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Game on! What to look for in gaming headsets

We often get asked, “What’s the best gaming headset for my deaf child?” In this article Kim, our Technology Research Officer, and Oscar (11), who is profoundly deaf and has two cochlear implants, look into what to consider when buying a headset.

Gaming can be a world your child knows the ins and outs of but be a complete mystery to you! Choosing a headset can be a real challenge but make sure to ask your child what they want out of it. General points to consider are:

  • Voice chat: communicating with other gamers in a multi-player game such as Fortnite can’t be done without voice chat.
  • Range: whether wired or wireless, its range should be long enough for your child not to be ‘chained’ to the TV.
  • Compatibility: not all headsets are compatible with all gaming consoles and while your child may prefer a PlayStation 4 at  the moment, they might want the Xbox One next year.

When buying a headset for your deaf child, you may also want to consider:

  • Rotating earcups: rotating or swivelling earcups make it easier to adjust them to the exact position of a hearing aid or implant.
  • (Active) noise-cancelling: when a headset is noise-cancelling it means that the earcups cover the ears and your child is less likely to hear environmental background sounds. Active noise-cancelling is a technology that picks up environmental sounds and actively reduces them, making it even easier to focus on the gaming sounds.
  • Separate game and chat volume: this can make it easier for your child to communicate with other gamers by turning down the volume of the gaming sounds and turning up the chat volume.
  • Comfort: a headset must be comfortable enough for long gaming sessions. Lightweight headsets are less likely to push down hearing devices and make them fall off. Wider headsets, or headsets with an adjustable width, are less likely to press on the hearing devices in a painful way. Soft padding also makes a headset more comfortable to wear.

Oscar’s top things to consider when buying headsets:

  • Sound quality: The sound quality needs to be clear enough to hear the sound effects as they are supposed to be. The balance needs to be right and the voice chat clear.
  • Fit: If the headset isn’t large enough to fit over processors, it will be uncomfortable and may even push them off. Larger earcups are less likely to touch hearing aids or implants.

Here are a few headsets we’ve added to our Technology Test Drive loan service this year (prices listed below are to buy the headsets – they are all free to borrow from us).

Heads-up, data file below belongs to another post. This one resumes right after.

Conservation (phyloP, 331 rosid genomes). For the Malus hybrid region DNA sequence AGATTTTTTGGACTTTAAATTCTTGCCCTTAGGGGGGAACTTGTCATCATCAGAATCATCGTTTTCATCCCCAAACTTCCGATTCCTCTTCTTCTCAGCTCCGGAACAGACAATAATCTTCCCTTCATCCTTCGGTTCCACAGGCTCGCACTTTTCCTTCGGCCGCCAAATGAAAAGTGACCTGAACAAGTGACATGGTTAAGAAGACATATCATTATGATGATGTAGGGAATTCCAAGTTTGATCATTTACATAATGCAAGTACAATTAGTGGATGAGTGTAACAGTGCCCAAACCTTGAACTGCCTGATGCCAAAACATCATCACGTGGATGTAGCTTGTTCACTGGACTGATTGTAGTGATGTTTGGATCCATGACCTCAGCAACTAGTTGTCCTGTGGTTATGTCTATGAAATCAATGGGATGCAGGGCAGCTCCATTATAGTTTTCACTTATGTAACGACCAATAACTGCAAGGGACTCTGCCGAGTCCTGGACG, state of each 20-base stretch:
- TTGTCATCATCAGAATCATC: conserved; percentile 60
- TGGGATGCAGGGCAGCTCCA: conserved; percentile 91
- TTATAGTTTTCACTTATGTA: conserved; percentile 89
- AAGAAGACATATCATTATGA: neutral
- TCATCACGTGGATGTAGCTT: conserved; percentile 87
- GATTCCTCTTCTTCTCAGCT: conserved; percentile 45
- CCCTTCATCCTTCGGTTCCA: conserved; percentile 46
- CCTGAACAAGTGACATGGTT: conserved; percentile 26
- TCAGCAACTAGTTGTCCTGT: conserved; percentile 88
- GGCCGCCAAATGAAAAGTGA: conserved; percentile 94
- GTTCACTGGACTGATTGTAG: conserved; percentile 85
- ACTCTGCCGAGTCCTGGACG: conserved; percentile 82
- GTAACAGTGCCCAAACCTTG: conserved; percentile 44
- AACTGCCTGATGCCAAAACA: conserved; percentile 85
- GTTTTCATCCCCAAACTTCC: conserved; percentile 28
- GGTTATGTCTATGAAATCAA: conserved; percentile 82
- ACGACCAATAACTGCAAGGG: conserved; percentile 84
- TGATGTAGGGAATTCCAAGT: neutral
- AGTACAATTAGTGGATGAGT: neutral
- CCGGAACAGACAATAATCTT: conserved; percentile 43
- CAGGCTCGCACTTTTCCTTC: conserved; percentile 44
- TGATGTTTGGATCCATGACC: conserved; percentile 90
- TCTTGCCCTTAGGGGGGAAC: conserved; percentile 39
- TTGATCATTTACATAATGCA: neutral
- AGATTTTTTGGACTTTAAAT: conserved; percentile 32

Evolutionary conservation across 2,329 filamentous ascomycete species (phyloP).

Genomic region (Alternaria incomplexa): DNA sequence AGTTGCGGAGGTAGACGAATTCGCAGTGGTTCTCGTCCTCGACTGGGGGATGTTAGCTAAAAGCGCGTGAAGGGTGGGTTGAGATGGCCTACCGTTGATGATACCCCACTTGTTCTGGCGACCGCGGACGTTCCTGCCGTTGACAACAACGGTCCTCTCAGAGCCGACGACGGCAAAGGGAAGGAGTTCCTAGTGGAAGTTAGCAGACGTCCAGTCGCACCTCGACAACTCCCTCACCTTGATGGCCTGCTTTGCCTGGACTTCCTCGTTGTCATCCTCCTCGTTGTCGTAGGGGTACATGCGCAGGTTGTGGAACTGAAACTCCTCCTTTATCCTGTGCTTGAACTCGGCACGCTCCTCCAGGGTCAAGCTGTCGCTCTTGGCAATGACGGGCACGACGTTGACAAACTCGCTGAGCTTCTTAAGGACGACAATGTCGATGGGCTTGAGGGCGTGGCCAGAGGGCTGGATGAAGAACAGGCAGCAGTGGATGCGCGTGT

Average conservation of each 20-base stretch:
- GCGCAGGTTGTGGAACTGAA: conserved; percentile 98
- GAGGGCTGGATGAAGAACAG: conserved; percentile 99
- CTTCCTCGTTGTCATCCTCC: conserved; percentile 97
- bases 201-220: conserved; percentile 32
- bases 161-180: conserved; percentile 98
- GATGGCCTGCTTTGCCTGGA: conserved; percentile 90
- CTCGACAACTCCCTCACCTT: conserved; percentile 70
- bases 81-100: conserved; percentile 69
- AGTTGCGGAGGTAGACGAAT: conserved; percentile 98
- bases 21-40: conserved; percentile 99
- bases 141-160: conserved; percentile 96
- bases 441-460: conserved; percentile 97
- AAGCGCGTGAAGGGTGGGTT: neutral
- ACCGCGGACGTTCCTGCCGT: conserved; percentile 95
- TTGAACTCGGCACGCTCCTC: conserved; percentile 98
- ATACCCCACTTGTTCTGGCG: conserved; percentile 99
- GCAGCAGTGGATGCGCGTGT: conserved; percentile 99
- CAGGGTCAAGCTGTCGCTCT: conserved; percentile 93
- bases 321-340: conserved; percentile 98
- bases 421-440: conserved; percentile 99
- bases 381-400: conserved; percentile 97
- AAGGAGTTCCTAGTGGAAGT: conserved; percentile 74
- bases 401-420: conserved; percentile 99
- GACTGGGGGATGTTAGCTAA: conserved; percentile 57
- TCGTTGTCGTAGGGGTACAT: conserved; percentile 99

Logitech G231 Prodigy

  • PS4, Xbox One, Nintendo Switch, PC
  • £46
  • Kim: We selected this headset because of its big swivelling earcups which are wider at the top, meaning they are likely to fit better over hearing devices. Also, it’s a reasonably affordable headset. 
  • Oscar: It doesn’t have separate game and chat volume but the  game sound is clear and loud and the voice chat is clear. It has surround sound which makes the overall experience more immersive. It’s very comfortable and has soft breathable padding. It’s lightweight and not too tight. It would’ve been even better if it had the ability to better balance the voice chat and sound and of course be completely wireless, but definitely a great all-rounder!


TurtleBeach Stealth 700

  • One version for Nintendo Switch
    and PS4 and another for Xbox One
  • £110
  • Kim: You may like the Stealth 700 because of its active  noise-cancelling, separate chat and game volume controls and  Bluetooth connectivity.
  • Oscar: It has all the features that a gaming headset should have, such as vertical audio (so you can tell if sounds are coming from below or above), surround sound and separate voice chat. It’s also easy to mute and unmute the microphone. In my opinion the sound has too much bass and I couldn’t find a right balance. It was also a bit too tight and it pushed off my processors a few times. 


Sades SA810

  • New Xbox One, PS4, PC
  • £21
  • Kim: The earcups swivel slightly and it has very soft padding; together they make this a very comfortable headset with a very reasonable price tag. 
  • Oscar: It fits perfectly over my processors and leaves extra room which makes the sound clearer and louder. It doesn’t  have separate game and chat volume controls but the chat is very clear and the sound quality is great. It’s a bit heavy but it’s still one of the most processor-friendly headsets I’ve tried.

(Families Magazine Autumn 2019)